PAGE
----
The early symptoms of tomato flu are similar to other viral infections. In its early stages, tomato flu causes fever, rashes, and joint pain. Later, the blisters that give “tomato flu” its nickname appear on various parts of the body. These blisters can be quite painful and grow large.

Other symptoms of tomato flu include:

  • Fatigue
  • Nausea
  • Vomiting
  • Diarrhea
  • Swelling of joints
  • Body aches
  • Common flu-like symptoms

Doctors will usually order lab tests for children with these signs and symptoms. These tests help doctors rule out other types of infections, such as dengue, chikungunya, zika virus, varicella-zoster virus, and herpes, which can cause similar signs and symptoms.

Once the doctors rule out other infectious diseases, they may diagnose the child as having tomato flu.

Preventing Tomato Flu

To prevent the spread of tomato flu, isolate the infected person as soon as possible. Keep the child isolated for 5 to 7 days after symptoms first appear to prevent the spread of infection to others.

Proper hand hygiene is essential. The virus can spread when a child touches infected materials and then puts their hands in their mouth. Hand washing removes viruses from the child’s hand.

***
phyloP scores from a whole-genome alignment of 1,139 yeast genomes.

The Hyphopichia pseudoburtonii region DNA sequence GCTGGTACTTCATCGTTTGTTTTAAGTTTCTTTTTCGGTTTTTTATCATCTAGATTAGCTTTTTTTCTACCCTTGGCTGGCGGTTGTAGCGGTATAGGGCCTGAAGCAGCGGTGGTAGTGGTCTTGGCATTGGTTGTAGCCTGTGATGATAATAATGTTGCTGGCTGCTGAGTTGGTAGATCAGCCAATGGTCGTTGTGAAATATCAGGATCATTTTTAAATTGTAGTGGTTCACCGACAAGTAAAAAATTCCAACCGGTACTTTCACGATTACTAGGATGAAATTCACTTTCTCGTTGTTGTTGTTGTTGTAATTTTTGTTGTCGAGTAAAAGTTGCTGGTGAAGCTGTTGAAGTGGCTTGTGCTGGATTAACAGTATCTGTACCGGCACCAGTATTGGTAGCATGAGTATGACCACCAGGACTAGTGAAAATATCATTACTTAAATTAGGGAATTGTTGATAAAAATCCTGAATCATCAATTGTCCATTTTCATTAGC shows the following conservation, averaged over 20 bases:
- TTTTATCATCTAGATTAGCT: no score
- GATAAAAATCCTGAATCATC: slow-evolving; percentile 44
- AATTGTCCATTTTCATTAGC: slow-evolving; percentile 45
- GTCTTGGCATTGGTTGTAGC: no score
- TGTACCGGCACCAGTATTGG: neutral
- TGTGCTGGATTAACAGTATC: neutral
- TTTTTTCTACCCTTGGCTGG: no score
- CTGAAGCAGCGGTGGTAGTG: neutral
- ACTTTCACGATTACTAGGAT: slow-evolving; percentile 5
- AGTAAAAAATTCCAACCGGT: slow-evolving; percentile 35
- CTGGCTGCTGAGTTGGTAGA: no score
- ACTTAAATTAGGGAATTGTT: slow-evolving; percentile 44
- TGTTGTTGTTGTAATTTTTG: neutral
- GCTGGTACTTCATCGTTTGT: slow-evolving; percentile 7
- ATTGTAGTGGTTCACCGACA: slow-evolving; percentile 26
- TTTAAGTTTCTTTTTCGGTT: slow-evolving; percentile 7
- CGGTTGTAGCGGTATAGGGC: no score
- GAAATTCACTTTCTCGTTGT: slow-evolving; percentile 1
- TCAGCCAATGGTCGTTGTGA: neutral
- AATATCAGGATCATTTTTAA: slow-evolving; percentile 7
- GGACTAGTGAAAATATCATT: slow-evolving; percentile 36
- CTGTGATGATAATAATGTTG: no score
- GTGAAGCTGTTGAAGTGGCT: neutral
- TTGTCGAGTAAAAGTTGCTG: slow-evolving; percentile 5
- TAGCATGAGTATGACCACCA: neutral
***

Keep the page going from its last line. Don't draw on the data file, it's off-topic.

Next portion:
Sanitize toys, clothes, eating utensils, and all other items that the child comes into contact with and that may be touched by other children. Limit sharing of these items between children.

Treatment of Tomato Flu

Treatment of tomato flu is similar to chikungunya and dengue as well as hand, foot, and mouth disease. Tomato flu treatment focuses on:

  • Isolation
  • Getting plenty of rest
  • Drinking fluids

Applying a warm compress to the blisters, rashes, and irritated skin can help reduce skin discomfort. Acetaminophen can help with body aches.

Home Remedies

After consulting with a doctor, parents can usually treat children with tomato flu with home remedies. Some examples include:

  • Cold compress
  • Oatmeal bath
  • Aloe vera
  • Ginger
  • Honey
  • Garlic
  • Coconut oil
  • Tea tree oil
  • Echinacea
  • Apple cider vinegar
  • Vitamin C
  • Probiotics

Some other helpful remedies for tomato flu to consider that can be done at home include:

Maintain Good Hygiene

Encouraging the child to maintain good hygiene can help prevent the spread. Keeping surfaces clean and washing toys, clothing, and other objects can also help reduce transmission.

Don’t Scratch the Blisters